Abstract / Description of output
BACKGROUND: Chronic pain is a common comorbidity in those with functional neurological disorder (FND), however the prevalence and characteristics of FND in those with chronic pain is unknown.
METHODS: A retrospective electronic records review of consecutive new patients attending a chronic pain clinic of a regional service. Clinical features, medication and outcome of chronic pain, any lifetime diagnoses of functional, FND and psychiatric disorders and undiagnosed neurological symptoms were recorded.
RESULTS: Of 190 patients attending the chronic pain clinic, 32 (17%) had a lifetime diagnosis of FND and an additional 11 (6%) had undiagnosed neurological symptoms. Pain patients with comorbid FND were more likely to have chronic primary pain (88% with FND, 44% without FND, p < 0.0001), widespread chronic primary pain (53%, 15%, p < 0.00001) and depression (84%, 52%, p < 0.005) and less likely to have a pain-precipitating event (19% vs 56%, p < 0.001). However, there was no significant difference between these patients in opiate prescription, benzodiazepine prescription or pain outcome.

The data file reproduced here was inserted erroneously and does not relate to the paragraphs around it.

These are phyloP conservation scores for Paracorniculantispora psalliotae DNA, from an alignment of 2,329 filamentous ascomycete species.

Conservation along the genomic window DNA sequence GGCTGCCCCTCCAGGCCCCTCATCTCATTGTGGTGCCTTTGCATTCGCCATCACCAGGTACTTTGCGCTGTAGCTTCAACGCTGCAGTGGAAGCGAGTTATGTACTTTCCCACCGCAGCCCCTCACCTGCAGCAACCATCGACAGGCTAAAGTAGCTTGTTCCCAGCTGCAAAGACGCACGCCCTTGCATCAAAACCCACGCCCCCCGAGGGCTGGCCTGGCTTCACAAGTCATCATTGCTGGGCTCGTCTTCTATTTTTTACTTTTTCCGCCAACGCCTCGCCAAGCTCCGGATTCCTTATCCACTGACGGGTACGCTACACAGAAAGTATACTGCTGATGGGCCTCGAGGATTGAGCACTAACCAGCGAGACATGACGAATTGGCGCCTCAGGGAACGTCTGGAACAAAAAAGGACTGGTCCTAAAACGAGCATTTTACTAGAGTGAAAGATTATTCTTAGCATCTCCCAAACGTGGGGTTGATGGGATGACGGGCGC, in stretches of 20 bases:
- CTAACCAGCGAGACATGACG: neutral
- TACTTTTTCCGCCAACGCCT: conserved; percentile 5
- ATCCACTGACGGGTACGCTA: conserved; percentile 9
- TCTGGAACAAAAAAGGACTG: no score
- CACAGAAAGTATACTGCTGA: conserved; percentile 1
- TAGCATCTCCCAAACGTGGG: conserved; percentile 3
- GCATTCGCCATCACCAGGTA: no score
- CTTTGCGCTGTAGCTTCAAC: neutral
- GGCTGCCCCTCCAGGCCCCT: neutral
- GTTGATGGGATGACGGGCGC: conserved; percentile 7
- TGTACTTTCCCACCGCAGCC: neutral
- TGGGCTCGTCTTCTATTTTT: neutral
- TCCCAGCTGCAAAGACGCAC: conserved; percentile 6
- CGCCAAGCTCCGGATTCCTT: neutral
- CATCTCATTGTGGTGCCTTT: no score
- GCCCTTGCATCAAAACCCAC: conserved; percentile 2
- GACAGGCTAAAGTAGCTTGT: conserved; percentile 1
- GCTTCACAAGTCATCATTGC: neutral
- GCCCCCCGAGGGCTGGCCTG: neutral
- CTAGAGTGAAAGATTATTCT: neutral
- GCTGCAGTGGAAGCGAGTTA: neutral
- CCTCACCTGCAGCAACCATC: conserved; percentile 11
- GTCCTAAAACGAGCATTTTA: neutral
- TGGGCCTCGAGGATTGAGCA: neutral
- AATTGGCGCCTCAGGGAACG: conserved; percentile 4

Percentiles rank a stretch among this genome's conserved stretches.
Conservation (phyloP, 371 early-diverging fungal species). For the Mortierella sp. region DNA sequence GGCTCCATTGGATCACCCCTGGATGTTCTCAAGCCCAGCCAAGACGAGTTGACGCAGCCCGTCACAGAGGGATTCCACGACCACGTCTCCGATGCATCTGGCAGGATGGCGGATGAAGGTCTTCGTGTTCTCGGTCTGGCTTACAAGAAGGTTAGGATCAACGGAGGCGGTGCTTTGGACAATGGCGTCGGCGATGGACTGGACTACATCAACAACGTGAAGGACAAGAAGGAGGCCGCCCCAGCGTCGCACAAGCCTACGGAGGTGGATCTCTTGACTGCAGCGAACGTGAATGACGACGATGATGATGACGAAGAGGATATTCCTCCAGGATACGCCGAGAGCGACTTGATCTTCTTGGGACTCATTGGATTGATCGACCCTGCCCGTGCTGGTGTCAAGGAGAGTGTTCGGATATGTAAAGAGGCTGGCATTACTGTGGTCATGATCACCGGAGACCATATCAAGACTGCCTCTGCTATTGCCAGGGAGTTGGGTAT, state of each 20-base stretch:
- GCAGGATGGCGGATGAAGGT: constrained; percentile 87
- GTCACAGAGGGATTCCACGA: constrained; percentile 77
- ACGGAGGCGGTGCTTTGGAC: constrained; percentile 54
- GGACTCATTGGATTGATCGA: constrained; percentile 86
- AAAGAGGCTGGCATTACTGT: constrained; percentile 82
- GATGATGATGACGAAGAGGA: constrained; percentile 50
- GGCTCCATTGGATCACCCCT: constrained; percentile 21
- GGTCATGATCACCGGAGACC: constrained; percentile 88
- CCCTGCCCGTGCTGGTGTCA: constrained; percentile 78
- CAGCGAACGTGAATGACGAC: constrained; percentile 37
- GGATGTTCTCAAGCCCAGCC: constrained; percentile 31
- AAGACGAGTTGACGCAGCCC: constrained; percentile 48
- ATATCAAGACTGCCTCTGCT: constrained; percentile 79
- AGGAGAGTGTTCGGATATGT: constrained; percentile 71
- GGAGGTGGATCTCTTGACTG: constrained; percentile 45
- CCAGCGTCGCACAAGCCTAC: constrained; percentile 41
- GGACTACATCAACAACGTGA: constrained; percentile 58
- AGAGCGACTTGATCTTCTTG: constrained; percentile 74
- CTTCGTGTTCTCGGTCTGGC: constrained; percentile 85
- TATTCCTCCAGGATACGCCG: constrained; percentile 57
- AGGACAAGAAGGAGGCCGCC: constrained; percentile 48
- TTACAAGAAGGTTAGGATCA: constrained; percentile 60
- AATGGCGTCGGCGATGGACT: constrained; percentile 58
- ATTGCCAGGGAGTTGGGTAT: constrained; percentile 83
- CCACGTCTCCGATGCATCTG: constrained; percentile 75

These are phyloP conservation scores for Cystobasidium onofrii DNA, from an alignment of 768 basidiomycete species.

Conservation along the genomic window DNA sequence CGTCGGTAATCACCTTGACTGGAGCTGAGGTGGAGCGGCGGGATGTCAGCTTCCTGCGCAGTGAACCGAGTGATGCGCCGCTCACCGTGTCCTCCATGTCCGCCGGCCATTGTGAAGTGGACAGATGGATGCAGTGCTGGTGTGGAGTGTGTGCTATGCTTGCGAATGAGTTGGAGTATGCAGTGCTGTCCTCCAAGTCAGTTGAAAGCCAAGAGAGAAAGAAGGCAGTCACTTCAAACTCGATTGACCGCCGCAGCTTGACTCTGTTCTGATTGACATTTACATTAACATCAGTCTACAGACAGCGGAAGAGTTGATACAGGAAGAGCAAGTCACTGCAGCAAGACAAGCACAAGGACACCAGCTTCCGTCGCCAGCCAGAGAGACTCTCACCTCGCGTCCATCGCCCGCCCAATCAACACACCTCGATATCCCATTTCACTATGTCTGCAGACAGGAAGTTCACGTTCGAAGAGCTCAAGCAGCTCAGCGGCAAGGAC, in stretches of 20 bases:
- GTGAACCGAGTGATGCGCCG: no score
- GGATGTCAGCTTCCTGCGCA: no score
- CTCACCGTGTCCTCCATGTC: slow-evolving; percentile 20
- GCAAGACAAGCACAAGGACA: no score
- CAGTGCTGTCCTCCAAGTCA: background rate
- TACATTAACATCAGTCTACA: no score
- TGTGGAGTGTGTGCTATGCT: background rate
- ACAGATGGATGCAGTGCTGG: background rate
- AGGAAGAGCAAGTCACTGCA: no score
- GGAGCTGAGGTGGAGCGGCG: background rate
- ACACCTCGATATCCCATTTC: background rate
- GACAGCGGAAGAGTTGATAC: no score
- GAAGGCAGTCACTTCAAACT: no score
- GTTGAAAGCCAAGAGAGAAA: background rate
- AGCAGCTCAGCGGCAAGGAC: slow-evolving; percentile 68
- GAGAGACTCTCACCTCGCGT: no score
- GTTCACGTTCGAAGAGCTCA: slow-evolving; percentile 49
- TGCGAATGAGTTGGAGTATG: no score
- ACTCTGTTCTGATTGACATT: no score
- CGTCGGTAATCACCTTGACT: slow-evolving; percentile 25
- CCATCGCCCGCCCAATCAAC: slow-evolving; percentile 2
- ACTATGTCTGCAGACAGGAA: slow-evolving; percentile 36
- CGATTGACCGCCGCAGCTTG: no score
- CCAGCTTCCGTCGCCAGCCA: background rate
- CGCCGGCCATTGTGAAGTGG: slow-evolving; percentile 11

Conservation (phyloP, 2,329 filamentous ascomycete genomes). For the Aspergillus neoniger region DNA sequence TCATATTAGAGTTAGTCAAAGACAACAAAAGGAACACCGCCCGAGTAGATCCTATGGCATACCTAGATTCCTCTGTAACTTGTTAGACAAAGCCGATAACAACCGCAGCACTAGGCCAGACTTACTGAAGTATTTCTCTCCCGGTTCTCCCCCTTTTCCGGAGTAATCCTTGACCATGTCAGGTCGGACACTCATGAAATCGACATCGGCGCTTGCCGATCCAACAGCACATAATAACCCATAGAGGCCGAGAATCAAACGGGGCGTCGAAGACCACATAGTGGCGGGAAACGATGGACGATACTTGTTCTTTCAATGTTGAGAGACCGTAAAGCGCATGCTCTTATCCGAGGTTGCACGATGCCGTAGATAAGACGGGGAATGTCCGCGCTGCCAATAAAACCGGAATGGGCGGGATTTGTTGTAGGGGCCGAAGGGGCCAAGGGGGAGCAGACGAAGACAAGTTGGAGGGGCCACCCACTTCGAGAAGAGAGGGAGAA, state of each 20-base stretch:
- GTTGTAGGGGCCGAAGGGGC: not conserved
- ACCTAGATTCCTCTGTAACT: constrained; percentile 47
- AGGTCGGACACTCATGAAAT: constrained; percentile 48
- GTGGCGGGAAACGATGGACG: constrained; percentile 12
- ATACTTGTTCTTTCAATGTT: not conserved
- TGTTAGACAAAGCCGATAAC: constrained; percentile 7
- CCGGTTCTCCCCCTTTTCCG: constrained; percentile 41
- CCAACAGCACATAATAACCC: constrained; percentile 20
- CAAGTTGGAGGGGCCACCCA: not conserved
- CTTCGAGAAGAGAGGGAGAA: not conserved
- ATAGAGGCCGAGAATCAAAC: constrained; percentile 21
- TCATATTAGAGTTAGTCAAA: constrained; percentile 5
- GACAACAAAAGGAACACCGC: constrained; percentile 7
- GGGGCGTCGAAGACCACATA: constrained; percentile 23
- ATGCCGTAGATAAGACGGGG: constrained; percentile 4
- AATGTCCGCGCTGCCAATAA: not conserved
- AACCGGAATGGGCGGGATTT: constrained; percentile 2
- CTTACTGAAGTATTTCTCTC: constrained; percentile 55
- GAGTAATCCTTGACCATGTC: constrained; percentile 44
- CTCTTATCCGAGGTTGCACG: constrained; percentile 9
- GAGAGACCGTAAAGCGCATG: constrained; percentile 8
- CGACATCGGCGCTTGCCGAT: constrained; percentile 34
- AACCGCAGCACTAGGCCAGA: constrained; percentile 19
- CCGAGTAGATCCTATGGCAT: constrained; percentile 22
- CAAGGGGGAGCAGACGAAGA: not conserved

CONCLUSIONS: This first study of FND in a chronic pain patient population found a remarkably high prevalence of FND (17%) and is possibly an underestimate. The size of the overlap indicates that FND and chronic pain research fields are likely to have a lot to learn from each other.